I have to connect my dynamic IP(which changes every time) to the AWS EC2 machine.
For this I mapped my public IP to the domain name(xyz.com), now I am trying to add it to security group.
But AWS security group not allowing to add DNS names. Is it the right process to do it, if not please suggest me.

  • 1
    You can add CIDR blocks for IP ranges to managed prefix lists and then add the list as an inbound rule to security groups. As a bonus, if you need these IP in multiple security groups then this centralizes management too. Nov 12, 2020 at 20:32
  • This question was closed with: "We don't allow questions about professional server or networking-related infrastructure administration on Stack Overflow". What would be the proper forum for this question?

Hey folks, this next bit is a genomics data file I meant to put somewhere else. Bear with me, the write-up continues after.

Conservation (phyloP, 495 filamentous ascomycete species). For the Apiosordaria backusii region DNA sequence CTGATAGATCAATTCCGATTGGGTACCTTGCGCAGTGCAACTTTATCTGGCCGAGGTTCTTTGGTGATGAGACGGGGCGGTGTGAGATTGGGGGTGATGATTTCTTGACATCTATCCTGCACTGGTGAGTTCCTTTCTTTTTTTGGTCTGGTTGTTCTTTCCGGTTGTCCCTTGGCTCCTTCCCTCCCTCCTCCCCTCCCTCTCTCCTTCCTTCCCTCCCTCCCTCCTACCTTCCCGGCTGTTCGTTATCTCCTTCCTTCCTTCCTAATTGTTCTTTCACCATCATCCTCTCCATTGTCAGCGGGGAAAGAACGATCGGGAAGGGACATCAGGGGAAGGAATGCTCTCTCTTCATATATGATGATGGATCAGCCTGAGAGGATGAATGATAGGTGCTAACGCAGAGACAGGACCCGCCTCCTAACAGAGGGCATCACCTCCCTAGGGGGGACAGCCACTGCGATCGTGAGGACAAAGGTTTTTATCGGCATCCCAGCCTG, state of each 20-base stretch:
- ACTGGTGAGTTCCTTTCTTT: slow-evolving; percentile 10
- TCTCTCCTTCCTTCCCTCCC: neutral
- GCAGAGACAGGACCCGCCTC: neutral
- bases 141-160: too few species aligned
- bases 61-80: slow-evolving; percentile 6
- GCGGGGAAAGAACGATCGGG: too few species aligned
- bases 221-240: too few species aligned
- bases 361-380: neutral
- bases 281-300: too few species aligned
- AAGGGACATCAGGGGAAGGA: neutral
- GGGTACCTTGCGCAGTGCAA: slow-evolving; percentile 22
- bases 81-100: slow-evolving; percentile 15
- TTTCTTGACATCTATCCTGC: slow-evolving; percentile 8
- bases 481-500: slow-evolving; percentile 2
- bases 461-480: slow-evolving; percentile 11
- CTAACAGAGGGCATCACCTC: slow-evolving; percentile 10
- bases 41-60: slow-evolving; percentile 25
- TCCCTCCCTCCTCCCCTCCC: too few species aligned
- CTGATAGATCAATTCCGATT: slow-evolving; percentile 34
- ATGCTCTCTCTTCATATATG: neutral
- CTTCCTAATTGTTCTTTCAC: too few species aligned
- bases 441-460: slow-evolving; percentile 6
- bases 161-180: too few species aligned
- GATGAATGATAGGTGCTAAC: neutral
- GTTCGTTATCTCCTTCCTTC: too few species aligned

– mitchus
    Oct 6, 2021 at 14:25
  • 1
    @mitchus serverfault.com
    – StR
    Jun 28, 2022 at 16:19

6 Answers 6


Security Groups and ACLs are not able to resolve DNS hostnames.

You can use the AWS CLI to script the update of your IP dynamic address:

aws ec2 authorize-security-group-ingress --group-id --protocol tcp --port 22 --cidr /24



AWS security rules only allow IP ranges, called CIDRs, that you can update with the AWS CLI. However, you can't simply update the CIDR of an existing rule, you need to:

  1. delete the old rule: aws ec2 revoke-security-group-ingress ...
  2. create a new rule: aws ec2 authorize-security-group-ingress ...


I've found some form of this script useful to encapsulate the steps necessary:


# == Script Config ===================

# The rule description is used to determine the rule that should be updated.

# ====================================

OLD_CIDR_IP=`aws ec2 describe-security-groups --query "SecurityGroups[?GroupName=='"$SECURITY_GROUP_NAME"'].IpPermissions[*].IpRanges[?Description=='"$RULE_DESCRIPTION"'].CidrIp" --output text`
NEW_IP=`curl -s http://checkip.amazonaws.com`

# If IP has changed and the old IP could be obtained, remove the old rule
if [[ $OLD_CIDR_IP != "" ]] && [[ $OLD_CIDR_IP != $NEW_CIDR_IP ]]; then